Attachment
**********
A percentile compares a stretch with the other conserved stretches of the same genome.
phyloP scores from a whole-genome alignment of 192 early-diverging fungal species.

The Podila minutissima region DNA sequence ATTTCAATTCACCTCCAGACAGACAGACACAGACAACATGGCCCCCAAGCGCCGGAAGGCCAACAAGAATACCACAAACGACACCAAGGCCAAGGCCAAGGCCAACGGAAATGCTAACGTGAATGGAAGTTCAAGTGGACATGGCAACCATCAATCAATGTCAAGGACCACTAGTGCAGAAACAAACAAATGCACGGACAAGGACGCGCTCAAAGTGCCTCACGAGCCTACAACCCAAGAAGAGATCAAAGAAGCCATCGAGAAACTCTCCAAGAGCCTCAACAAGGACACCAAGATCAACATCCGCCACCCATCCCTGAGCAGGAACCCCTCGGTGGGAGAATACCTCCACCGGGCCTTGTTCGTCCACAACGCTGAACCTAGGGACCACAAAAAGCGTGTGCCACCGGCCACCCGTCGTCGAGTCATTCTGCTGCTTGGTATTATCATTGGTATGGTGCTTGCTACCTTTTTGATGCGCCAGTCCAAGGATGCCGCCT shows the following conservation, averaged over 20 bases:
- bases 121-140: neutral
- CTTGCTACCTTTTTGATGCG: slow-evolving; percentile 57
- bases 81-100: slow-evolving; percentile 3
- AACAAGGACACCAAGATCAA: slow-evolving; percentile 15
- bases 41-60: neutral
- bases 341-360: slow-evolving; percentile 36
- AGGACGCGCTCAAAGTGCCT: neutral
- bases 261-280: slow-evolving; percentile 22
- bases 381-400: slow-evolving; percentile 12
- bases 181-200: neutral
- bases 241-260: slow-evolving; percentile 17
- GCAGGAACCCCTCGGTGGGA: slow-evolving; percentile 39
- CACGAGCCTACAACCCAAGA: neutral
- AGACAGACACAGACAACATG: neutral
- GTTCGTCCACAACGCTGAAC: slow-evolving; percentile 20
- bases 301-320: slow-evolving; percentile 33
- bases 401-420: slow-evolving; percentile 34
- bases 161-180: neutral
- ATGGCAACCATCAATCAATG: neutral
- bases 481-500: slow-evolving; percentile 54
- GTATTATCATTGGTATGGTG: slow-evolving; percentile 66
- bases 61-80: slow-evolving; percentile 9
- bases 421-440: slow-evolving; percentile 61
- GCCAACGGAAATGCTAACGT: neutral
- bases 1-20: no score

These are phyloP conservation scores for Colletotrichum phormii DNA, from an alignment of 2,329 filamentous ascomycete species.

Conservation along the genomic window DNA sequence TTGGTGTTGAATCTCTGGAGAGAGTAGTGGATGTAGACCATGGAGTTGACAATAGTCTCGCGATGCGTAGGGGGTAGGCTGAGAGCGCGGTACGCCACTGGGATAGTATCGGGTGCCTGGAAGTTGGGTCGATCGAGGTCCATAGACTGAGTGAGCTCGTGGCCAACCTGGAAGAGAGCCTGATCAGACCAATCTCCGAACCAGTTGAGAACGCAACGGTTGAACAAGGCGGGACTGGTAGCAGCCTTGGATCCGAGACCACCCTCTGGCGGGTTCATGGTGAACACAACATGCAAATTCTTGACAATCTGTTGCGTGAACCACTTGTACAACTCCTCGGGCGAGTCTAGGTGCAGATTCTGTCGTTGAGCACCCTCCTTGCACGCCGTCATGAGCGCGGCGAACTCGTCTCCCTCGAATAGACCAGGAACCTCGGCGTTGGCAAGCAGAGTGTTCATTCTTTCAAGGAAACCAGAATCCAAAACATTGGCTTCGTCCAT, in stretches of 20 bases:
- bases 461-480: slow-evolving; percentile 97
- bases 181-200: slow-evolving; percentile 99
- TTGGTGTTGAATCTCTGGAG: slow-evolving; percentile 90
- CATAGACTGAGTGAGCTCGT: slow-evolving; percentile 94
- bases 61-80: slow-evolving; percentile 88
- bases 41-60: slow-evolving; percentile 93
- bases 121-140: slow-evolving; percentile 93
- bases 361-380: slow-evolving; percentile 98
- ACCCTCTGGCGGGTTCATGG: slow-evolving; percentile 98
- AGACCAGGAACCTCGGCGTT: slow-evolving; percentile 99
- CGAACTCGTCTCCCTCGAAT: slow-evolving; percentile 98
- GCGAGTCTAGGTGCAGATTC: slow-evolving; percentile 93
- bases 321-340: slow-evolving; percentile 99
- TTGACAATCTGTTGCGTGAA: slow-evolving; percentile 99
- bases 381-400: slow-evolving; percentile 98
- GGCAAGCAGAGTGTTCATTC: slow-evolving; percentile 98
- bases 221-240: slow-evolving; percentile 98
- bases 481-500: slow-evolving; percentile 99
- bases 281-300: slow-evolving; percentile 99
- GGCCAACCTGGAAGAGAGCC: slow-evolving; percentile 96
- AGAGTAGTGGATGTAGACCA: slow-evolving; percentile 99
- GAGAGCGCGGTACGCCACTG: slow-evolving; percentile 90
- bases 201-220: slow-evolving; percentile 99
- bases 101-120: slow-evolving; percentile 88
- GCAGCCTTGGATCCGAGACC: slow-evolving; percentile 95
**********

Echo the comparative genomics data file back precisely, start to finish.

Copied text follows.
A percentile compares a stretch with the other conserved stretches of the same genome.
phyloP scores from a whole-genome alignment of 192 early-diverging fungal species.

The Podila minutissima region DNA sequence ATTTCAATTCACCTCCAGACAGACAGACACAGACAACATGGCCCCCAAGCGCCGGAAGGCCAACAAGAATACCACAAACGACACCAAGGCCAAGGCCAAGGCCAACGGAAATGCTAACGTGAATGGAAGTTCAAGTGGACATGGCAACCATCAATCAATGTCAAGGACCACTAGTGCAGAAACAAACAAATGCACGGACAAGGACGCGCTCAAAGTGCCTCACGAGCCTACAACCCAAGAAGAGATCAAAGAAGCCATCGAGAAACTCTCCAAGAGCCTCAACAAGGACACCAAGATCAACATCCGCCACCCATCCCTGAGCAGGAACCCCTCGGTGGGAGAATACCTCCACCGGGCCTTGTTCGTCCACAACGCTGAACCTAGGGACCACAAAAAGCGTGTGCCACCGGCCACCCGTCGTCGAGTCATTCTGCTGCTTGGTATTATCATTGGTATGGTGCTTGCTACCTTTTTGATGCGCCAGTCCAAGGATGCCGCCT shows the following conservation, averaged over 20 bases:
- bases 121-140: neutral
- CTTGCTACCTTTTTGATGCG: slow-evolving; percentile 57
- bases 81-100: slow-evolving; percentile 3
- AACAAGGACACCAAGATCAA: slow-evolving; percentile 15
- bases 41-60: neutral
- bases 341-360: slow-evolving; percentile 36
- AGGACGCGCTCAAAGTGCCT: neutral
- bases 261-280: slow-evolving; percentile 22
- bases 381-400: slow-evolving; percentile 12
- bases 181-200: neutral
- bases 241-260: slow-evolving; percentile 17
- GCAGGAACCCCTCGGTGGGA: slow-evolving; percentile 39
- CACGAGCCTACAACCCAAGA: neutral
- AGACAGACACAGACAACATG: neutral
- GTTCGTCCACAACGCTGAAC: slow-evolving; percentile 20
- bases 301-320: slow-evolving; percentile 33
- bases 401-420: slow-evolving; percentile 34
- bases 161-180: neutral
- ATGGCAACCATCAATCAATG: neutral
- bases 481-500: slow-evolving; percentile 54
- GTATTATCATTGGTATGGTG: slow-evolving; percentile 66
- bases 61-80: slow-evolving; percentile 9
- bases 421-440: slow-evolving; percentile 61
- GCCAACGGAAATGCTAACGT: neutral
- bases 1-20: no score

These are phyloP conservation scores for Colletotrichum phormii DNA, from an alignment of 2,329 filamentous ascomycete species.

Conservation along the genomic window DNA sequence TTGGTGTTGAATCTCTGGAGAGAGTAGTGGATGTAGACCATGGAGTTGACAATAGTCTCGCGATGCGTAGGGGGTAGGCTGAGAGCGCGGTACGCCACTGGGATAGTATCGGGTGCCTGGAAGTTGGGTCGATCGAGGTCCATAGACTGAGTGAGCTCGTGGCCAACCTGGAAGAGAGCCTGATCAGACCAATCTCCGAACCAGTTGAGAACGCAACGGTTGAACAAGGCGGGACTGGTAGCAGCCTTGGATCCGAGACCACCCTCTGGCGGGTTCATGGTGAACACAACATGCAAATTCTTGACAATCTGTTGCGTGAACCACTTGTACAACTCCTCGGGCGAGTCTAGGTGCAGATTCTGTCGTTGAGCACCCTCCTTGCACGCCGTCATGAGCGCGGCGAACTCGTCTCCCTCGAATAGACCAGGAACCTCGGCGTTGGCAAGCAGAGTGTTCATTCTTTCAAGGAAACCAGAATCCAAAACATTGGCTTCGTCCAT, in stretches of 20 bases:
- bases 461-480: slow-evolving; percentile 97
- bases 181-200: slow-evolving; percentile 99
- TTGGTGTTGAATCTCTGGAG: slow-evolving; percentile 90
- CATAGACTGAGTGAGCTCGT: slow-evolving; percentile 94
- bases 61-80: slow-evolving; percentile 88
- bases 41-60: slow-evolving; percentile 93
- bases 121-140: slow-evolving; percentile 93
- bases 361-380: slow-evolving; percentile 98
- ACCCTCTGGCGGGTTCATGG: slow-evolving; percentile 98
- AGACCAGGAACCTCGGCGTT: slow-evolving; percentile 99
- CGAACTCGTCTCCCTCGAAT: slow-evolving; percentile 98
- GCGAGTCTAGGTGCAGATTC: slow-evolving; percentile 93
- bases 321-340: slow-evolving; percentile 99
- TTGACAATCTGTTGCGTGAA: slow-evolving; percentile 99
- bases 381-400: slow-evolving; percentile 98
- GGCAAGCAGAGTGTTCATTC: slow-evolving; percentile 98
- bases 221-240: slow-evolving; percentile 98
- bases 481-500: slow-evolving; percentile 99
- bases 281-300: slow-evolving; percentile 99
- GGCCAACCTGGAAGAGAGCC: slow-evolving; percentile 96
- AGAGTAGTGGATGTAGACCA: slow-evolving; percentile 99
- GAGAGCGCGGTACGCCACTG: slow-evolving; percentile 90
- bases 201-220: slow-evolving; percentile 99
- bases 101-120: slow-evolving; percentile 88
- GCAGCCTTGGATCCGAGACC: slow-evolving; percentile 95